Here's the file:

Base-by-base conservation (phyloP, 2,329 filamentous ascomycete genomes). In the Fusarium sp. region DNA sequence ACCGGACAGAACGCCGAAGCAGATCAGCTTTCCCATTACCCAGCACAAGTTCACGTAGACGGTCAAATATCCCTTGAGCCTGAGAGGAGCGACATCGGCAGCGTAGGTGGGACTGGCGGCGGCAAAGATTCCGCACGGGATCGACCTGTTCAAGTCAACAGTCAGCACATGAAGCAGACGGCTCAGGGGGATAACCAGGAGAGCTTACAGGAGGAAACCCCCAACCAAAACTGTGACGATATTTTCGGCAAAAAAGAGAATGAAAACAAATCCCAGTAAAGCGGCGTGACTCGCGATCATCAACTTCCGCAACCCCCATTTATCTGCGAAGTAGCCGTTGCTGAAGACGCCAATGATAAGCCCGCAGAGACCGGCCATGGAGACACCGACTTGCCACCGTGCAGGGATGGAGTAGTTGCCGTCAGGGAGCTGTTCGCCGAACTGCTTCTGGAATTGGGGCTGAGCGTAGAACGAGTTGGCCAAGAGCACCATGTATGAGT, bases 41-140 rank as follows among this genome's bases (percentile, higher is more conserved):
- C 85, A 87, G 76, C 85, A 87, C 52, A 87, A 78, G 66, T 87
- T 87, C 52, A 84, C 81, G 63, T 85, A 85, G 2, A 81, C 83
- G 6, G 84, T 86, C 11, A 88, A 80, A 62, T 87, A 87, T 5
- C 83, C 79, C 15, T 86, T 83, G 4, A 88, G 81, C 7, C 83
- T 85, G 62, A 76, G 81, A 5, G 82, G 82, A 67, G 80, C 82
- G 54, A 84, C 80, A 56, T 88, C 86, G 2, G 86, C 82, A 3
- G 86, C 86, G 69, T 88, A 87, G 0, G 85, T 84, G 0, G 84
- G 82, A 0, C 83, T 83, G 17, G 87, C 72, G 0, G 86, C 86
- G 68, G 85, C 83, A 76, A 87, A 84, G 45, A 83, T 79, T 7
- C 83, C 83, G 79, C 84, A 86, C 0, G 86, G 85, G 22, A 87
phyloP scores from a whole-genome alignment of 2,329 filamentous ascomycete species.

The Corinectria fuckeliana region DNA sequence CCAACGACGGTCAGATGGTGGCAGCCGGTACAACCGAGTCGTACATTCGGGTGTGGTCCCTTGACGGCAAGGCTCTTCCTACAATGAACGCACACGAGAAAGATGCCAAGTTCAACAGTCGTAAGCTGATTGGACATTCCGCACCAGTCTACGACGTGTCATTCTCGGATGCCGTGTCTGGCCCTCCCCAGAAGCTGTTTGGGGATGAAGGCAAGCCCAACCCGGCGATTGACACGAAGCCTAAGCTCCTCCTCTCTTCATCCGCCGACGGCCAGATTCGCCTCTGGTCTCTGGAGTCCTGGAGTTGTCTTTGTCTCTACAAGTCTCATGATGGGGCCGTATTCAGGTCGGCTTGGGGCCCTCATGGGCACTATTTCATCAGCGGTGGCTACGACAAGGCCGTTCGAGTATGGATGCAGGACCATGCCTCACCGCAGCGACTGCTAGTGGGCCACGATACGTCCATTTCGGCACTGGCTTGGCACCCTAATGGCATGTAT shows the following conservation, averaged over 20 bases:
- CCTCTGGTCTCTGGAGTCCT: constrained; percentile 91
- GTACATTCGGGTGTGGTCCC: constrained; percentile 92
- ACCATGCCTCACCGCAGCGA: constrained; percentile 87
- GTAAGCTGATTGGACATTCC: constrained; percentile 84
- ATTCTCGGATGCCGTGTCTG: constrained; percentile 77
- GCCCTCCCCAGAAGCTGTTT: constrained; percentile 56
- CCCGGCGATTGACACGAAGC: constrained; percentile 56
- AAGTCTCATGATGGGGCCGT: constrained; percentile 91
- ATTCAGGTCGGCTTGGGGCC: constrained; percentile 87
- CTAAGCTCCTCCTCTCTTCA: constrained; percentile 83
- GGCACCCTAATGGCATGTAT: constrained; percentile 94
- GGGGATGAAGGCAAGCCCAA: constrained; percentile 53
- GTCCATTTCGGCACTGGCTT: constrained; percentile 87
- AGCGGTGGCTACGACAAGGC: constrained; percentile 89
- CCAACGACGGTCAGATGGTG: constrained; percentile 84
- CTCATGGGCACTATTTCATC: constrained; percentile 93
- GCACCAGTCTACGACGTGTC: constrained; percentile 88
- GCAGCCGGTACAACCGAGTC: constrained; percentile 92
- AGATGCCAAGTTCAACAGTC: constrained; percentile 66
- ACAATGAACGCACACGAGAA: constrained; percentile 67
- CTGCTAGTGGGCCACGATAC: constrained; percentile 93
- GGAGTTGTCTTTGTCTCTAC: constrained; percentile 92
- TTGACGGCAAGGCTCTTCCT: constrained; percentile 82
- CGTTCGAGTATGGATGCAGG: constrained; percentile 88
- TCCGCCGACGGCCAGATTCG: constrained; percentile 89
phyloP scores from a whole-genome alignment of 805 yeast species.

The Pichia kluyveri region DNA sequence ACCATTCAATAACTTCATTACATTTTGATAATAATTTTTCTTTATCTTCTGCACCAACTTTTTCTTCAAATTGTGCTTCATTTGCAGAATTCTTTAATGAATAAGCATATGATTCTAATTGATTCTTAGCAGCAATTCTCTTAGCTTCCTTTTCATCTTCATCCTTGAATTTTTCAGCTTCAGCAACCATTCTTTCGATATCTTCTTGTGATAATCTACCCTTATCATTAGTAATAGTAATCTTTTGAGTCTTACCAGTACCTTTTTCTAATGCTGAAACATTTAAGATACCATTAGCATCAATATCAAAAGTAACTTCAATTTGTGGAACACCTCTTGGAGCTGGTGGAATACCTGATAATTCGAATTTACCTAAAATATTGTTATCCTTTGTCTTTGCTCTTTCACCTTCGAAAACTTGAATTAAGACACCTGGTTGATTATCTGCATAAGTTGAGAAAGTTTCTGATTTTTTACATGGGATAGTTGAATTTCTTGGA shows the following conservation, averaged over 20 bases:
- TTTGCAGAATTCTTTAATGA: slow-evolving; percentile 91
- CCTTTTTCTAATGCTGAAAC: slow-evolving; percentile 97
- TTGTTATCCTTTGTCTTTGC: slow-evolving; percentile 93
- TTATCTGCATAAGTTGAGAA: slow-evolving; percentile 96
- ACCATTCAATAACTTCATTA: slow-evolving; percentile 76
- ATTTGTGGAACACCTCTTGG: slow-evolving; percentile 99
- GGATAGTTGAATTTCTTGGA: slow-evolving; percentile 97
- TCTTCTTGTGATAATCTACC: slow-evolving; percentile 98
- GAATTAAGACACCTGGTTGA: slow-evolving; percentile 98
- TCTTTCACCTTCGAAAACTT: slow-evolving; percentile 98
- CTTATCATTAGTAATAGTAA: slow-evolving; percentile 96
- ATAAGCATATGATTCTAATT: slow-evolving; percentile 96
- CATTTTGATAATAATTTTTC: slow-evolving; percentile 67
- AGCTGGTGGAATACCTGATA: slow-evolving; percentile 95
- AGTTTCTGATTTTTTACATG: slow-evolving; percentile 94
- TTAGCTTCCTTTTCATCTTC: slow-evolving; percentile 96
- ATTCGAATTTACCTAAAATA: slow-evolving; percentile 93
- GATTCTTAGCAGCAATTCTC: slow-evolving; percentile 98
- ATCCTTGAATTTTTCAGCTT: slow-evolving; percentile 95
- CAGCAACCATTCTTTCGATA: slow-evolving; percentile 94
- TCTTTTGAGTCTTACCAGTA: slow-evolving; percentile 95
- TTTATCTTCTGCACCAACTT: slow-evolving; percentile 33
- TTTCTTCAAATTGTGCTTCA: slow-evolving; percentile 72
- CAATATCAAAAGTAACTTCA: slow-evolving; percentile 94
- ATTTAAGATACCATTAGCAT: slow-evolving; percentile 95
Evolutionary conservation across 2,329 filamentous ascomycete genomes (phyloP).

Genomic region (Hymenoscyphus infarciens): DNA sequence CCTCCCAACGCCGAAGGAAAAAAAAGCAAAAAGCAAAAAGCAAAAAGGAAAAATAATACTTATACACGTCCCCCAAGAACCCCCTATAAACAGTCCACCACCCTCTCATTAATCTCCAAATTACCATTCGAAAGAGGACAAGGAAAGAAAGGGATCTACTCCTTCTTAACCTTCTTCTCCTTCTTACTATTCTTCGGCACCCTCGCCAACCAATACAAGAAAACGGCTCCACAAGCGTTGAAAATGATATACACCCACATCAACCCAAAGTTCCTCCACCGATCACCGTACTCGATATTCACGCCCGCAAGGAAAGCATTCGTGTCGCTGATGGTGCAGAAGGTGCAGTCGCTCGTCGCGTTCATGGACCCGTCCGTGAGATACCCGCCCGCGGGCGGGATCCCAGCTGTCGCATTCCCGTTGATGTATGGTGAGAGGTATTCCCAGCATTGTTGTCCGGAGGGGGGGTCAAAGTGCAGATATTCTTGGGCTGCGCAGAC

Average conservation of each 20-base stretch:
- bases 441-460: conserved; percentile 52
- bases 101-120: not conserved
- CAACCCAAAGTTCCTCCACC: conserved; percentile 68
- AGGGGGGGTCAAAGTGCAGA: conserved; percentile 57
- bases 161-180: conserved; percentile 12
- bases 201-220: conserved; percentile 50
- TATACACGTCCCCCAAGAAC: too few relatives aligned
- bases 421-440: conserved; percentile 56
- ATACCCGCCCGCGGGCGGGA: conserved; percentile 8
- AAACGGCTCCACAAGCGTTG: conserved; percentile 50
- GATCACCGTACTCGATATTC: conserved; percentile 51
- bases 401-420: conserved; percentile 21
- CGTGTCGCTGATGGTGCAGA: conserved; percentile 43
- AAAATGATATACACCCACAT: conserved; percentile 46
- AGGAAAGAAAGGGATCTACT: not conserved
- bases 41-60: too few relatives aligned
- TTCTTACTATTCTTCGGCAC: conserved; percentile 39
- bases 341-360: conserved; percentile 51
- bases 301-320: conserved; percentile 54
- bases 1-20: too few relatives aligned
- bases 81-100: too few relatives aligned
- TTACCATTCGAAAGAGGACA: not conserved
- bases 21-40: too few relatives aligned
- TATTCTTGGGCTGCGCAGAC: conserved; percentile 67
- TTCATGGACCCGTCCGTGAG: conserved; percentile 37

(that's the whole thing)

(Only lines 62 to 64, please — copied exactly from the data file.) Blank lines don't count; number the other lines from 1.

- TTTATCTTCTGCACCAACTT: slow-evolving; percentile 33
- TTTCTTCAAATTGTGCTTCA: slow-evolving; percentile 72
- CAATATCAAAAGTAACTTCA: slow-evolving; percentile 94